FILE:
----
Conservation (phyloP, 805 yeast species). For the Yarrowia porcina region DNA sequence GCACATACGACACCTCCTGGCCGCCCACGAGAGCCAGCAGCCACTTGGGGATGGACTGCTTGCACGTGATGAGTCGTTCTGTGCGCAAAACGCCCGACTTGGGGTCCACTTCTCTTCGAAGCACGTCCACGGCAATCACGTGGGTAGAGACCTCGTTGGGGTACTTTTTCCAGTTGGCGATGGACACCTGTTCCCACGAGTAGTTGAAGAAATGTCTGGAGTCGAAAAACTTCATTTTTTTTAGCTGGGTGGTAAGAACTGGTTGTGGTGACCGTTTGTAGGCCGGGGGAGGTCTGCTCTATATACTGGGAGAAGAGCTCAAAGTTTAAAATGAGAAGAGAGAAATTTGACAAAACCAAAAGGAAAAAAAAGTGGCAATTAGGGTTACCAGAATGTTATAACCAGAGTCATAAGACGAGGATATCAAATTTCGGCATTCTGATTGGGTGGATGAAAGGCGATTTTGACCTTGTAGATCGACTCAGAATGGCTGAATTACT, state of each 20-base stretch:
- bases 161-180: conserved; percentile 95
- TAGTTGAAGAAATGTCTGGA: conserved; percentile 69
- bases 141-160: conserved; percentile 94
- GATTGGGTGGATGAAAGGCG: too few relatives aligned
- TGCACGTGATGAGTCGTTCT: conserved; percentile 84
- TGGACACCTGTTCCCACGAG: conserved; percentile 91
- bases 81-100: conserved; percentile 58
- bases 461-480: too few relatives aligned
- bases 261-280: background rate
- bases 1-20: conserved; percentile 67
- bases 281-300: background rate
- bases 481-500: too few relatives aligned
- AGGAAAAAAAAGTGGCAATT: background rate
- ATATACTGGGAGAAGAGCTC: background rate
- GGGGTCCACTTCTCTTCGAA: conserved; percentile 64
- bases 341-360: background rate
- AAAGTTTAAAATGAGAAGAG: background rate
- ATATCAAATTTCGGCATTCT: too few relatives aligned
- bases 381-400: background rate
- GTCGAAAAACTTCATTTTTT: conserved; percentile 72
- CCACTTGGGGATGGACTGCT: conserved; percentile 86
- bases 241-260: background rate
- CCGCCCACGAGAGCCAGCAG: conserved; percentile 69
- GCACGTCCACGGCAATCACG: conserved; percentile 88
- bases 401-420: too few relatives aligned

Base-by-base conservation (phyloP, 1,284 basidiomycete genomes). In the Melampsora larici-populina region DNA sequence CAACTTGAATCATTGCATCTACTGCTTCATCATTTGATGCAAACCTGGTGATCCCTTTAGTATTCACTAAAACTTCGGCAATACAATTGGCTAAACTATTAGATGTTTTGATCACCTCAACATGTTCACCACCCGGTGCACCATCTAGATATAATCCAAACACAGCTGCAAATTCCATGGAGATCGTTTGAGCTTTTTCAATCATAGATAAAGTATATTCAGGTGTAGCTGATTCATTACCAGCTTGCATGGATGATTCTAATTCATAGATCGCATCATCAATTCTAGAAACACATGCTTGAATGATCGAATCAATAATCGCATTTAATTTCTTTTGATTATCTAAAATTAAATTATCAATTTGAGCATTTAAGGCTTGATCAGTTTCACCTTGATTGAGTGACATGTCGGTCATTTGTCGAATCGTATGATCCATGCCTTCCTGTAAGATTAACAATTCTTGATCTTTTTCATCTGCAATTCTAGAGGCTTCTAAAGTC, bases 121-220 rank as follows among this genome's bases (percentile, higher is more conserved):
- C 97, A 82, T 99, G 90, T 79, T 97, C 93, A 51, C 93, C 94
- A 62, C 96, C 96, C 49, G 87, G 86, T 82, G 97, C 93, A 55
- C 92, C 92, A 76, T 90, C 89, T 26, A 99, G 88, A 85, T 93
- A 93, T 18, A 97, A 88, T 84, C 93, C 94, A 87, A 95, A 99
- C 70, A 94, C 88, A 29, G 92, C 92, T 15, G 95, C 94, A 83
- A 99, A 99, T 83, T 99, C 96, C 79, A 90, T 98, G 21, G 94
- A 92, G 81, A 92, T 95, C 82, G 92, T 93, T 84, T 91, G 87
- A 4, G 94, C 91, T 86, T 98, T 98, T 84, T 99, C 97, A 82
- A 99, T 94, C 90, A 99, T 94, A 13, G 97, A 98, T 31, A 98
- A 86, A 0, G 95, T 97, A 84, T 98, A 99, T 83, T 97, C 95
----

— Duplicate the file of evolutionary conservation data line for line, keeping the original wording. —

Conservation (phyloP, 805 yeast species). For the Yarrowia porcina region DNA sequence GCACATACGACACCTCCTGGCCGCCCACGAGAGCCAGCAGCCACTTGGGGATGGACTGCTTGCACGTGATGAGTCGTTCTGTGCGCAAAACGCCCGACTTGGGGTCCACTTCTCTTCGAAGCACGTCCACGGCAATCACGTGGGTAGAGACCTCGTTGGGGTACTTTTTCCAGTTGGCGATGGACACCTGTTCCCACGAGTAGTTGAAGAAATGTCTGGAGTCGAAAAACTTCATTTTTTTTAGCTGGGTGGTAAGAACTGGTTGTGGTGACCGTTTGTAGGCCGGGGGAGGTCTGCTCTATATACTGGGAGAAGAGCTCAAAGTTTAAAATGAGAAGAGAGAAATTTGACAAAACCAAAAGGAAAAAAAAGTGGCAATTAGGGTTACCAGAATGTTATAACCAGAGTCATAAGACGAGGATATCAAATTTCGGCATTCTGATTGGGTGGATGAAAGGCGATTTTGACCTTGTAGATCGACTCAGAATGGCTGAATTACT, state of each 20-base stretch:
- bases 161-180: conserved; percentile 95
- TAGTTGAAGAAATGTCTGGA: conserved; percentile 69
- bases 141-160: conserved; percentile 94
- GATTGGGTGGATGAAAGGCG: too few relatives aligned
- TGCACGTGATGAGTCGTTCT: conserved; percentile 84
- TGGACACCTGTTCCCACGAG: conserved; percentile 91
- bases 81-100: conserved; percentile 58
- bases 461-480: too few relatives aligned
- bases 261-280: background rate
- bases 1-20: conserved; percentile 67
- bases 281-300: background rate
- bases 481-500: too few relatives aligned
- AGGAAAAAAAAGTGGCAATT: background rate
- ATATACTGGGAGAAGAGCTC: background rate
- GGGGTCCACTTCTCTTCGAA: conserved; percentile 64
- bases 341-360: background rate
- AAAGTTTAAAATGAGAAGAG: background rate
- ATATCAAATTTCGGCATTCT: too few relatives aligned
- bases 381-400: background rate
- GTCGAAAAACTTCATTTTTT: conserved; percentile 72
- CCACTTGGGGATGGACTGCT: conserved; percentile 86
- bases 241-260: background rate
- CCGCCCACGAGAGCCAGCAG: conserved; percentile 69
- GCACGTCCACGGCAATCACG: conserved; percentile 88
- bases 401-420: too few relatives aligned

Base-by-base conservation (phyloP, 1,284 basidiomycete genomes). In the Melampsora larici-populina region DNA sequence CAACTTGAATCATTGCATCTACTGCTTCATCATTTGATGCAAACCTGGTGATCCCTTTAGTATTCACTAAAACTTCGGCAATACAATTGGCTAAACTATTAGATGTTTTGATCACCTCAACATGTTCACCACCCGGTGCACCATCTAGATATAATCCAAACACAGCTGCAAATTCCATGGAGATCGTTTGAGCTTTTTCAATCATAGATAAAGTATATTCAGGTGTAGCTGATTCATTACCAGCTTGCATGGATGATTCTAATTCATAGATCGCATCATCAATTCTAGAAACACATGCTTGAATGATCGAATCAATAATCGCATTTAATTTCTTTTGATTATCTAAAATTAAATTATCAATTTGAGCATTTAAGGCTTGATCAGTTTCACCTTGATTGAGTGACATGTCGGTCATTTGTCGAATCGTATGATCCATGCCTTCCTGTAAGATTAACAATTCTTGATCTTTTTCATCTGCAATTCTAGAGGCTTCTAAAGTC, bases 121-220 rank as follows among this genome's bases (percentile, higher is more conserved):
- C 97, A 82, T 99, G 90, T 79, T 97, C 93, A 51, C 93, C 94
- A 62, C 96, C 96, C 49, G 87, G 86, T 82, G 97, C 93, A 55
- C 92, C 92, A 76, T 90, C 89, T 26, A 99, G 88, A 85, T 93
- A 93, T 18, A 97, A 88, T 84, C 93, C 94, A 87, A 95, A 99
- C 70, A 94, C 88, A 29, G 92, C 92, T 15, G 95, C 94, A 83
- A 99, A 99, T 83, T 99, C 96, C 79, A 90, T 98, G 21, G 94
- A 92, G 81, A 92, T 95, C 82, G 92, T 93, T 84, T 91, G 87
- A 4, G 94, C 91, T 86, T 98, T 98, T 84, T 99, C 97, A 82
- A 99, T 94, C 90, A 99, T 94, A 13, G 97, A 98, T 31, A 98
- A 86, A 0, G 95, T 97, A 84, T 98, A 99, T 83, T 97, C 95